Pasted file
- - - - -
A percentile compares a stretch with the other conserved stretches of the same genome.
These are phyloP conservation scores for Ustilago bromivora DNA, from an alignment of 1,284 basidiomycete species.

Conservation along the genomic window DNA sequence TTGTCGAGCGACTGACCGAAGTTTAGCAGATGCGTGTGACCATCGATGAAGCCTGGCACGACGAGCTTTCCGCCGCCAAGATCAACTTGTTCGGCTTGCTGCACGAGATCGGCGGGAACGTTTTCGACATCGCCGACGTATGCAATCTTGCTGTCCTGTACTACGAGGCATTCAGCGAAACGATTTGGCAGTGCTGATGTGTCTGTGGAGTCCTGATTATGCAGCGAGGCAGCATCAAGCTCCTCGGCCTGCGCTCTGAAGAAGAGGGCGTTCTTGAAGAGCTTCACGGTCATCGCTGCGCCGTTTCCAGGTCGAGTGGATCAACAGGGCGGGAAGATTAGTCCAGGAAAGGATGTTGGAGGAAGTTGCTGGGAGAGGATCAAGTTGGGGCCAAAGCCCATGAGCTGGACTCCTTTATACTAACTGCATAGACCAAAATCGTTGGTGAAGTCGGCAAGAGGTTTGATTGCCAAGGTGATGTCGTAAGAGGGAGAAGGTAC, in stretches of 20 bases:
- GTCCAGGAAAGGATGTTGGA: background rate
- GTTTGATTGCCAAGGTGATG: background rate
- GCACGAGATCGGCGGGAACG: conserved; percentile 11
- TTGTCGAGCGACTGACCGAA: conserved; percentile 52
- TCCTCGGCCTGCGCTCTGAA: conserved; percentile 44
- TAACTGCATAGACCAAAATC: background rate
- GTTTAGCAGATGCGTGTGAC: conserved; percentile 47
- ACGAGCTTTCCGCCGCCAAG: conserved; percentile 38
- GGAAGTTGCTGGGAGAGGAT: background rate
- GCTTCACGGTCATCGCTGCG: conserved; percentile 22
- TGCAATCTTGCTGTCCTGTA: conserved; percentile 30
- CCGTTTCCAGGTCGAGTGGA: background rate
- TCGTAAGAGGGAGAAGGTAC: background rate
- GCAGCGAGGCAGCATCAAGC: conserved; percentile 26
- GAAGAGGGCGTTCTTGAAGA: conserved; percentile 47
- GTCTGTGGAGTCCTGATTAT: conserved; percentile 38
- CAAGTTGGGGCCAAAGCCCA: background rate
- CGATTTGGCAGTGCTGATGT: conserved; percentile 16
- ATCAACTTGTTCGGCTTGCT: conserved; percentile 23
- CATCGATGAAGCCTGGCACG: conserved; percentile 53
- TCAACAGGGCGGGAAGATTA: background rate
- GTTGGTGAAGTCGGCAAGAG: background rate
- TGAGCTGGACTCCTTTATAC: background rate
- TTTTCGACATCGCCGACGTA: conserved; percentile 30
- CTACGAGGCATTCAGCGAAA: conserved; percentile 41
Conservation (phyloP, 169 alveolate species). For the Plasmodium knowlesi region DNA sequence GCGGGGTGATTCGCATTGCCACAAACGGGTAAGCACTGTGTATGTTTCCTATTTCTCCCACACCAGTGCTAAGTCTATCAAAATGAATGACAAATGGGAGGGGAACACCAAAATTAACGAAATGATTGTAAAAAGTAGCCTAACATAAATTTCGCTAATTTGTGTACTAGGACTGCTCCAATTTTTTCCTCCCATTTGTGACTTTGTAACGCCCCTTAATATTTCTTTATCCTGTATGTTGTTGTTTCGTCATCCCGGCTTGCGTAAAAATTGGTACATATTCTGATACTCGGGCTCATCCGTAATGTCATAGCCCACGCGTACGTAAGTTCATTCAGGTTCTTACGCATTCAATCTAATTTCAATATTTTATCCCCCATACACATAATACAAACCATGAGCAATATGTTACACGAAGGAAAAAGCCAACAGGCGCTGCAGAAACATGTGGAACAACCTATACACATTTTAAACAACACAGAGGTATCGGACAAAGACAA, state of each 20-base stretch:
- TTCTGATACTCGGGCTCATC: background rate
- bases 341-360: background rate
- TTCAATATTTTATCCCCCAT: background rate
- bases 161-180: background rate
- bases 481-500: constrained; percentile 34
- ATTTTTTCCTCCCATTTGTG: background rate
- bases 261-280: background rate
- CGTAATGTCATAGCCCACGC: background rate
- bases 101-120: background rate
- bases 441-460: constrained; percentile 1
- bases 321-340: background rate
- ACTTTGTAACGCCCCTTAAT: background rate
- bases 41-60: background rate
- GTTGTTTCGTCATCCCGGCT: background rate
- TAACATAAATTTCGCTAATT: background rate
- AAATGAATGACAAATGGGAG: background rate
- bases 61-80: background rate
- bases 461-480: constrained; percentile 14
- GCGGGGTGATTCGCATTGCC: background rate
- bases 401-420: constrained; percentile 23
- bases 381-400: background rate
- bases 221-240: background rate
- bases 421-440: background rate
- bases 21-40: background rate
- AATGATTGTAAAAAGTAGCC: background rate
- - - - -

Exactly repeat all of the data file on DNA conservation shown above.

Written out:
A percentile compares a stretch with the other conserved stretches of the same genome.
These are phyloP conservation scores for Ustilago bromivora DNA, from an alignment of 1,284 basidiomycete species.

Conservation along the genomic window DNA sequence TTGTCGAGCGACTGACCGAAGTTTAGCAGATGCGTGTGACCATCGATGAAGCCTGGCACGACGAGCTTTCCGCCGCCAAGATCAACTTGTTCGGCTTGCTGCACGAGATCGGCGGGAACGTTTTCGACATCGCCGACGTATGCAATCTTGCTGTCCTGTACTACGAGGCATTCAGCGAAACGATTTGGCAGTGCTGATGTGTCTGTGGAGTCCTGATTATGCAGCGAGGCAGCATCAAGCTCCTCGGCCTGCGCTCTGAAGAAGAGGGCGTTCTTGAAGAGCTTCACGGTCATCGCTGCGCCGTTTCCAGGTCGAGTGGATCAACAGGGCGGGAAGATTAGTCCAGGAAAGGATGTTGGAGGAAGTTGCTGGGAGAGGATCAAGTTGGGGCCAAAGCCCATGAGCTGGACTCCTTTATACTAACTGCATAGACCAAAATCGTTGGTGAAGTCGGCAAGAGGTTTGATTGCCAAGGTGATGTCGTAAGAGGGAGAAGGTAC, in stretches of 20 bases:
- GTCCAGGAAAGGATGTTGGA: background rate
- GTTTGATTGCCAAGGTGATG: background rate
- GCACGAGATCGGCGGGAACG: conserved; percentile 11
- TTGTCGAGCGACTGACCGAA: conserved; percentile 52
- TCCTCGGCCTGCGCTCTGAA: conserved; percentile 44
- TAACTGCATAGACCAAAATC: background rate
- GTTTAGCAGATGCGTGTGAC: conserved; percentile 47
- ACGAGCTTTCCGCCGCCAAG: conserved; percentile 38
- GGAAGTTGCTGGGAGAGGAT: background rate
- GCTTCACGGTCATCGCTGCG: conserved; percentile 22
- TGCAATCTTGCTGTCCTGTA: conserved; percentile 30
- CCGTTTCCAGGTCGAGTGGA: background rate
- TCGTAAGAGGGAGAAGGTAC: background rate
- GCAGCGAGGCAGCATCAAGC: conserved; percentile 26
- GAAGAGGGCGTTCTTGAAGA: conserved; percentile 47
- GTCTGTGGAGTCCTGATTAT: conserved; percentile 38
- CAAGTTGGGGCCAAAGCCCA: background rate
- CGATTTGGCAGTGCTGATGT: conserved; percentile 16
- ATCAACTTGTTCGGCTTGCT: conserved; percentile 23
- CATCGATGAAGCCTGGCACG: conserved; percentile 53
- TCAACAGGGCGGGAAGATTA: background rate
- GTTGGTGAAGTCGGCAAGAG: background rate
- TGAGCTGGACTCCTTTATAC: background rate
- TTTTCGACATCGCCGACGTA: conserved; percentile 30
- CTACGAGGCATTCAGCGAAA: conserved; percentile 41
Conservation (phyloP, 169 alveolate species). For the Plasmodium knowlesi region DNA sequence GCGGGGTGATTCGCATTGCCACAAACGGGTAAGCACTGTGTATGTTTCCTATTTCTCCCACACCAGTGCTAAGTCTATCAAAATGAATGACAAATGGGAGGGGAACACCAAAATTAACGAAATGATTGTAAAAAGTAGCCTAACATAAATTTCGCTAATTTGTGTACTAGGACTGCTCCAATTTTTTCCTCCCATTTGTGACTTTGTAACGCCCCTTAATATTTCTTTATCCTGTATGTTGTTGTTTCGTCATCCCGGCTTGCGTAAAAATTGGTACATATTCTGATACTCGGGCTCATCCGTAATGTCATAGCCCACGCGTACGTAAGTTCATTCAGGTTCTTACGCATTCAATCTAATTTCAATATTTTATCCCCCATACACATAATACAAACCATGAGCAATATGTTACACGAAGGAAAAAGCCAACAGGCGCTGCAGAAACATGTGGAACAACCTATACACATTTTAAACAACACAGAGGTATCGGACAAAGACAA, state of each 20-base stretch:
- TTCTGATACTCGGGCTCATC: background rate
- bases 341-360: background rate
- TTCAATATTTTATCCCCCAT: background rate
- bases 161-180: background rate
- bases 481-500: constrained; percentile 34
- ATTTTTTCCTCCCATTTGTG: background rate
- bases 261-280: background rate
- CGTAATGTCATAGCCCACGC: background rate
- bases 101-120: background rate
- bases 441-460: constrained; percentile 1
- bases 321-340: background rate
- ACTTTGTAACGCCCCTTAAT: background rate
- bases 41-60: background rate
- GTTGTTTCGTCATCCCGGCT: background rate
- TAACATAAATTTCGCTAATT: background rate
- AAATGAATGACAAATGGGAG: background rate
- bases 61-80: background rate
- bases 461-480: constrained; percentile 14
- GCGGGGTGATTCGCATTGCC: background rate
- bases 401-420: constrained; percentile 23
- bases 381-400: background rate
- bases 221-240: background rate
- bases 421-440: background rate
- bases 21-40: background rate
- AATGATTGTAAAAAGTAGCC: background rate